This was another one watched with [profile] ladylugosi_1313, quite possibly on the same night (I can't remember). It features Basil Rathbone as the title character, returning to his father's castle to restore his reputation - except that this includes reviving his Creature, and things start to go horribly wrong when the local Ygor (Bela Lugosi) uses the Creature to wreak revenge on the men who once sentenced him to a hanging (a fuller plot summary is on Wikipedia). Everyone is very good in it - perhaps especially Lugosi as the shaggy, conspiring Ygor - and Basil gets an excellent, athletic swinging-on-a-rope moment at the end to knock the Creature into a sulphur pit and save the day. But the absolute stars of the production really are the wonderful sets, and especially this beautiful pair of matching fire-places in the main living area:

son-frankenstein-39-2.jpg


14. Captain Kronos – Vampire Hunter (1974), dir. Brian Clemens

I watched this one on the plane from the UK to Thailand, mainly because it was available on Google Play Movies, so I could easily get it onto the tablet which I had bought especially for that trip and watch it when offline. I had seen almost all of it before, but never all sequentially or while properly paying attention. It’s a creditable go at a fresh take on the vampire film on Hammer’s part, and it has some good sequences. I like the scene in which Kronos and Grost have to find out how to despatch the semi-vampirised Dr. Marcus by experimentation, with him urging them on all the while. It offers a good note of black humour and a fun tongue-in-cheek dig at the conventions of the vampire genre. Caroline Munro also does a very good job of experiencing a creepy night in front of the fire at Durward Manor (the vampires' strong-hold). But I find Kronos himself a bit characterless, and Caroline Munro isn’t given enough to do beyond looking scared, wenchlike or sexy. Her performances as both Laura in Dracula AD 1972 and Margiana in The Golden Voyage of Sinbad show a capacity to convey a sense of adventure and vitality which wasn’t given enough outlet here.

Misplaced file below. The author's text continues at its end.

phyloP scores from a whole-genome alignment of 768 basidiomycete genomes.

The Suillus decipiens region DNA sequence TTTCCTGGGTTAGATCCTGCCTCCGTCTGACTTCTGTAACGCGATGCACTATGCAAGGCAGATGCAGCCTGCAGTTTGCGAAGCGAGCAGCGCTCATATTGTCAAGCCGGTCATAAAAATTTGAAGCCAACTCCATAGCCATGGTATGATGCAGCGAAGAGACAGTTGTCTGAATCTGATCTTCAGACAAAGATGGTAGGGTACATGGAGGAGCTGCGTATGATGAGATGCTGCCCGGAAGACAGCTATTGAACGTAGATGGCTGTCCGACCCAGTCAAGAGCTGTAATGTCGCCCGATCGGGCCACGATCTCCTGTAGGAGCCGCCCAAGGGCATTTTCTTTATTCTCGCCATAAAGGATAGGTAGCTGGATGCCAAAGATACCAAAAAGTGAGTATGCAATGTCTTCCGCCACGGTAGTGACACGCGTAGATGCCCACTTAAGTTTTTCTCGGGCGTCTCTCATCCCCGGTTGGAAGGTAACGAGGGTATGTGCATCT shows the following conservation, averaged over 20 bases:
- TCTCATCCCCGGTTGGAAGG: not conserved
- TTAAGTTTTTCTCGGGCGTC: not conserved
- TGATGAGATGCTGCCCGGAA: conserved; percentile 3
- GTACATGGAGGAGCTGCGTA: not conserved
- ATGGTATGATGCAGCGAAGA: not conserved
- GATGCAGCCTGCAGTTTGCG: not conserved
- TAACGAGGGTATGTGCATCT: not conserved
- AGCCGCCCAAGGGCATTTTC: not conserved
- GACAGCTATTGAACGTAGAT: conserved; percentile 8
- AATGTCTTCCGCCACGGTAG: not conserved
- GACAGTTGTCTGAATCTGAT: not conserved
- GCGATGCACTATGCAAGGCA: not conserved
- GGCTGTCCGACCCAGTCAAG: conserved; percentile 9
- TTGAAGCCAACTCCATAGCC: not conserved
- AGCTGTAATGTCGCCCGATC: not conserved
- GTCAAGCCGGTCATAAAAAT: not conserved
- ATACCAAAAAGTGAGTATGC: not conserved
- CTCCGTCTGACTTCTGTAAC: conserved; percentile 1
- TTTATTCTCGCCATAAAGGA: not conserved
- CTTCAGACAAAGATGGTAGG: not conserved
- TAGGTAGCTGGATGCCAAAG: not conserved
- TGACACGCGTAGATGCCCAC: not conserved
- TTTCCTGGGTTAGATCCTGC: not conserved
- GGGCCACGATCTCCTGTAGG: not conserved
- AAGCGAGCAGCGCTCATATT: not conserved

15. Dracula: The Dark Prince (2013), Pearry Reginald Teo

Another one downloaded onto my tablet before my Australia trip, and watched in a hotel in Brisbane. I straight-up loved it! It belongs to a particular sub-genre of Dracula stories which are sort of about the historical Vlad as a vampire, but which treat 15th-century Wallachia as a generic Game of Thrones-ish medieval fantasy world rather than making any very serious attempt to situate him in a real historical context. Dracula Untold is on the edge of this field, although it makes more effort than most with the historical setting, and the opening scenes of Bram Stoker’s Dracula (1992) are of course what really kicked them all off - but most are novels or comic books. Although I haven’t read any of those, I'm aware enough of the genre to recognise it here, and I have a lot of respect for the approach. It basically takes all the fun bits of the various branches of the Dracula mythos, and doesn't let historical or literary purity get in the way of constructing epic Gothic adventures out of them. Quite right too! This particular film it isn’t anything very much to write home about as far as scripting, acting, direction or cinematography are concerned, and nor does it win any prizes for its representation of gender relations, ethnic diversity, disability or anything else. But as Gothic brain candy it is wonderful and uplifting and enchanting, and I definitely want more films like this, please. I might even explore some of those novels or comic books at some point...


That will have to be enough reviews for today, though, as it is time to get in the shower and then help with getting dinner started.